Hospital slashes waits with bedside registration
30 minutes or less’ . . . or free tickets
Oakwood Hospital and Medical Center in Dearborn, MI, is using the slogan "we’re an emergency room, not a waiting room" and backing up its claim with an offer of free theater tickets to patients who wait more than 30 minutes.
The hospital is part of a trend toward moving the emergency department (ED) registration process to the bedside or the back end of the patient visit, which is helping providers cut wait times while still adhering to Emergency Medical Treatment Labor Act (EMTALA) regulations, says Stephen Frew, JD, a longtime specialist in EMTALA compliance.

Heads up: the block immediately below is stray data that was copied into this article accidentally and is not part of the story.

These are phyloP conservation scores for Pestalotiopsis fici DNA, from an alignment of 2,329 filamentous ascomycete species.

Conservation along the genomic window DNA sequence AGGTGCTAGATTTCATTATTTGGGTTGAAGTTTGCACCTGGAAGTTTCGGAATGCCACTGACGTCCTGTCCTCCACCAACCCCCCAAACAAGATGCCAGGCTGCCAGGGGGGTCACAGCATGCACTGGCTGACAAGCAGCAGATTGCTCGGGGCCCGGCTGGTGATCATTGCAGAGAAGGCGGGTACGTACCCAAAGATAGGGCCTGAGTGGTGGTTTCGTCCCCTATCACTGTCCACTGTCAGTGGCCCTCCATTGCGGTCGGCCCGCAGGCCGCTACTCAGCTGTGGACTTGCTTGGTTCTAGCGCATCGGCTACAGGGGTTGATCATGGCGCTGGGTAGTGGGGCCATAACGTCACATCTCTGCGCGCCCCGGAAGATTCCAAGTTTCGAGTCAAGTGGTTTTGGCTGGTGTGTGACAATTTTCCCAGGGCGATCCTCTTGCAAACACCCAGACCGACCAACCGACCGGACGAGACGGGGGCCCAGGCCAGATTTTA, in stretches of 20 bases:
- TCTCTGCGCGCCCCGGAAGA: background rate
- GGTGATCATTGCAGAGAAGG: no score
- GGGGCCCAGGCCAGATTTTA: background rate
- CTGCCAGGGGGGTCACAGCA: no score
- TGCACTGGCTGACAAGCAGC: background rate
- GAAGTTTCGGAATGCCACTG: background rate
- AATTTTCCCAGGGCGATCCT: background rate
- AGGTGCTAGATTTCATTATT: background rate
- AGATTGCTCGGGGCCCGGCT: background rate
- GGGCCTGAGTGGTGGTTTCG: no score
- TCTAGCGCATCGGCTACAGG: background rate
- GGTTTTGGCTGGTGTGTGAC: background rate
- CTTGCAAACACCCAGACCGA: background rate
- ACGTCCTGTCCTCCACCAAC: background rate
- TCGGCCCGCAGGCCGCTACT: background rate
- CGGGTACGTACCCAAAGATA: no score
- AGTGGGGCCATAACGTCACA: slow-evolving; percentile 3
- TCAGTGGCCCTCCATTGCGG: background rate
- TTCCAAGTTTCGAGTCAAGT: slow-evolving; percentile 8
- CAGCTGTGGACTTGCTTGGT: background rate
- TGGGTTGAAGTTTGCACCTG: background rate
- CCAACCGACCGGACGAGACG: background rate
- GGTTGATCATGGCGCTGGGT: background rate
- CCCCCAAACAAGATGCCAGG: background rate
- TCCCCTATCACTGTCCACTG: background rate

Over the course of 84,000 visits, the hospital gave out only 500 sets of tickets to a local theater production, says Frew, a web site publisher (www.medlaw.com) and risk management consultant for Physicians Insurance Co. of Wisconsin in Madison. The practice has expanded to all seven hospitals in the group with which Oakwood is affiliated, and the hospital is considering cutting the guarantee to 15 minutes, he adds.
Moving the registration process into the treatment area typically requires "a major change in attitude among physicians," Frew notes. "[Physicians] either don’t want to pitch in and be part of being more aggressive in expediting their work, or they have the idea that they would be seeing more people, which would bring in more nonpaying patients."
That outcome would differ from location to location, he says, but in the case of Oakwood, the new process actually brought in more paying patients. "The results were that people were coming from the suburbs, bypassing other hospitals to get cared for there."